This week has felt incredibly busy, but lucky for me, today is the beginning of my four day weekend, after I jinxed myself and missed the 6:40 bus this morning for work of course.

But today, I wanted to talk to you all about something.

A few years back, I made a post about the concept of black excellence, that thing some black people say about ourselves or our achievements or our abilities… The list goes on. But there’s a reason for it.

On Monday, I along with a room full of other students/educators/guests here got to sit in on a guided discussion with Spike Lee—yes, that Spike Lee. Sometimes I forget just how human people like him are simply because they’re almost legends to so many others at the same time. But he’s just a guy; albeit, an incredible man with ideas and talent and a whole lot of drive to get where he is today. But still a man, when it comes down to it; just like a lot of  you.

Now, I can’t say I know exactly how he ended up at Cal Poly of all places, but it was fantastic to have someone like him here to listen to and look up to during Black History Month. 

Photo by Edwin Andrade on Unsplash

When the floor was opened up to questions, several students stood up and asked about how to get a platform, how to pursue screenwriting or a creative career when they don’t have the money, space, etc. His answer surprised me. 

He said that we don’t have as little as we think. We actually have a lot, each of us and it starts with having something to say. Just look at this, the fact that I write a blog weekly and some people actually read it on a regular basis—that’s a platform so so many people would not have had three decades ago. At least not in a way that’s this accessible for a lot of us.

But I think about what I do when it comes to my life and what I even talk about on here—I’m almost always overly involved in the minority communities on Cal Poly’s campus, more people know my name in those communities than I thought, I’ve been doing this blog for almost 4 years now, I’ve published a book, I’ve written an entire novel sitting in my Google Docs, I’m working on another one, my short stories are stacking up, I’ve gotten into art and script writing—I’m not half bad—, I’ve taken several leadership positions around this campus, I’ve been a varsity athlete in high school for running and jumping all 4 years…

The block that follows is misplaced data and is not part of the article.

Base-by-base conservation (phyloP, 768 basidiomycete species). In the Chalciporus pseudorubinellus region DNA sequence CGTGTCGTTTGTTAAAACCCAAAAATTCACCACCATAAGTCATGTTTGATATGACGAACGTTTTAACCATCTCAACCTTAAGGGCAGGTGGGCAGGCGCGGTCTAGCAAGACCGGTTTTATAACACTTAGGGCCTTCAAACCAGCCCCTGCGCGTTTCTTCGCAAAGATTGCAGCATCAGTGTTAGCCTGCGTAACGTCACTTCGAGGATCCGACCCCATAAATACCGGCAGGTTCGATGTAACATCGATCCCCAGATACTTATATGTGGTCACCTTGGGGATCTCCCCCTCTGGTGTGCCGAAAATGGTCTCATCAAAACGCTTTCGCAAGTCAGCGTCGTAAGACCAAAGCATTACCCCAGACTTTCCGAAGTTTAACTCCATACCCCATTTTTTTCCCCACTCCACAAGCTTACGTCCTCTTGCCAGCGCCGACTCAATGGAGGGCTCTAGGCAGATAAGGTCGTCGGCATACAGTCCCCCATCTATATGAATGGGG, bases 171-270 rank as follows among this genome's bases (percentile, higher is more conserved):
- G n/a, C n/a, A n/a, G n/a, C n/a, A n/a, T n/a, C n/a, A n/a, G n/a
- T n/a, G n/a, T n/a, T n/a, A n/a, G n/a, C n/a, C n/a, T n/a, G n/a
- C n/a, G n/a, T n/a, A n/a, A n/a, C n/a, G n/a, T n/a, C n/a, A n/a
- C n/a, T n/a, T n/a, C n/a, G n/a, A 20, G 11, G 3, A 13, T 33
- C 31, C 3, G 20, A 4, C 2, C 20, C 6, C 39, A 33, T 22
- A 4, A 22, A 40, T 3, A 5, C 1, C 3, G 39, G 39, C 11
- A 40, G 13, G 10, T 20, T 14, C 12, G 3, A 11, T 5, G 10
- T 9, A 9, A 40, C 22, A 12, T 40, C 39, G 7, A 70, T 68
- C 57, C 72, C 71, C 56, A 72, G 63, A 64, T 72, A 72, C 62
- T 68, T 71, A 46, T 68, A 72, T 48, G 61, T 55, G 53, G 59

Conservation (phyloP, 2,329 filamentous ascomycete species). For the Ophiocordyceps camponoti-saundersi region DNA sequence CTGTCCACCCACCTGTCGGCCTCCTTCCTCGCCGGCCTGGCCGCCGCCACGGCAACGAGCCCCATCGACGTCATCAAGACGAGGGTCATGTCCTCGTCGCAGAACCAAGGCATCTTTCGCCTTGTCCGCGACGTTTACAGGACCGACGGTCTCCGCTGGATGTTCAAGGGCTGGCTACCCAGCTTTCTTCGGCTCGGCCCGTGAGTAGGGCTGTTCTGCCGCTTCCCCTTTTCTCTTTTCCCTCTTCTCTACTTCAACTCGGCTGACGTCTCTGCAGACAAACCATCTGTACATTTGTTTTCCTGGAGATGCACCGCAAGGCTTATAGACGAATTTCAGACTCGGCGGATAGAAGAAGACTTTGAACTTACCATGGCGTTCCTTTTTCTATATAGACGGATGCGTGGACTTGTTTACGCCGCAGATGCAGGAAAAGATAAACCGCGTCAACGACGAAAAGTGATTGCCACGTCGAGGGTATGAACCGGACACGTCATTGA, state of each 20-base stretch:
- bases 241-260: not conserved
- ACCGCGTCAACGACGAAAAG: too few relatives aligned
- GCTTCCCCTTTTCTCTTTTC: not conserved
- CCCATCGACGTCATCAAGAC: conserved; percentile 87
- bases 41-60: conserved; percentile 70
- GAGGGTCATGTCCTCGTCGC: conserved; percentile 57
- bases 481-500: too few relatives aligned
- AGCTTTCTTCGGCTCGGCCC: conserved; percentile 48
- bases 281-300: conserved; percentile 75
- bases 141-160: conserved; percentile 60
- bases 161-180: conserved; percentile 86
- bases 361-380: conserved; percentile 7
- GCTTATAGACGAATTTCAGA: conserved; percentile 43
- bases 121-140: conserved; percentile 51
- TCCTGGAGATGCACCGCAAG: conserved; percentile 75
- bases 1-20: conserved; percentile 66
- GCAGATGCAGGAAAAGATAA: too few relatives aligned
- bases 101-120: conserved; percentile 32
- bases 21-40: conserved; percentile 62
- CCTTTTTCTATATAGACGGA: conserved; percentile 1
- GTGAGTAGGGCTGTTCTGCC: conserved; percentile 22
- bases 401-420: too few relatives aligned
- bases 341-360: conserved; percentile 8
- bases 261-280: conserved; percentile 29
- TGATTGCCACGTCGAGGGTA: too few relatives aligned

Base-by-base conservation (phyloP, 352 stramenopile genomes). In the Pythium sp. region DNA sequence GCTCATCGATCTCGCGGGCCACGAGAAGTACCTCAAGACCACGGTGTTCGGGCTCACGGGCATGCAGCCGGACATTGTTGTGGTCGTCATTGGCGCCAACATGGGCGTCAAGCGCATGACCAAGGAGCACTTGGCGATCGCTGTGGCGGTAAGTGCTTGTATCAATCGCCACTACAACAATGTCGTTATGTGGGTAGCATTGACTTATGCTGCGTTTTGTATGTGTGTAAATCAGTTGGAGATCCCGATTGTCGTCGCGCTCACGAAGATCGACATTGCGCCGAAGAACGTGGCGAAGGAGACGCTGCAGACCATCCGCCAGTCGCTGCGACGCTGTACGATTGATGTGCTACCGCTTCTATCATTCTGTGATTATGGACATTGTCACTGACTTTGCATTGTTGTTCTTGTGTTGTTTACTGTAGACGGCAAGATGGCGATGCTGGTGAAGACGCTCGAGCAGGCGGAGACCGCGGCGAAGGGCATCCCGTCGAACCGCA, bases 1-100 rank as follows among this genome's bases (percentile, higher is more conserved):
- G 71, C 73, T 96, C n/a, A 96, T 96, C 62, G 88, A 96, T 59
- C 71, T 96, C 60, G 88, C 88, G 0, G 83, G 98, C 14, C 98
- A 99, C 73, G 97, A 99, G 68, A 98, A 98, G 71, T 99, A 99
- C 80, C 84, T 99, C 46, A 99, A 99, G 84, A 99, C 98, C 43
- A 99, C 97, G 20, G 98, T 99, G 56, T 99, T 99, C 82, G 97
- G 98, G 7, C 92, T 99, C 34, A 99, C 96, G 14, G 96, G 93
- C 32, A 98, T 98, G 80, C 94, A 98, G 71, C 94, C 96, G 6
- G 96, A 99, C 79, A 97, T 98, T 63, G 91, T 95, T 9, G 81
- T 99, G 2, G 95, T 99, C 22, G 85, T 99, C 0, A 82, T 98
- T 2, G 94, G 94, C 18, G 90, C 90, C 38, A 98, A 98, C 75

And the list just goes on; I’m probably not the only one who has a list like this either. Especially when I look at people of color, for each of us, sometimes I really do forget just how big our lives are in some ways.

Photo by frank mckenna on Unsplash

Most people would call that being a try-hard. But the more I think about it, the more I question the reason I do all of these things, the reason I feel like I need to; I finally realized why the term “black excellence” isn’t just about pride or ability.

It’s about necessity. And I’ve had something to prove since day 1. 

Without all of this, it’s not that I wouldn’t have accomplished anything; I’m not the kind of girl to sit back and be bored. But I would be letting the color of my skin speak for me; stay with me through this and I’ll explain what I mean by that.

Take Grey’s Anatomy character, Christina Yang: she says,

“Oh, screw beautiful, I’m brilliant. If you want to appease me, compliment my brain.”

— Dr. Cristina Yang (Sandra Oh)

As one of the first minorities on the show that we really see a whole lot of and walk alongside season by season, we see her character do everything she can to be the best and to learn more than anyone else. There’s a reason for this.

Because she too has something to prove. We all do. And as minorities, we have more work to do to be seen for more than the color of our skin.

Photo by Doug Swinson on Unsplash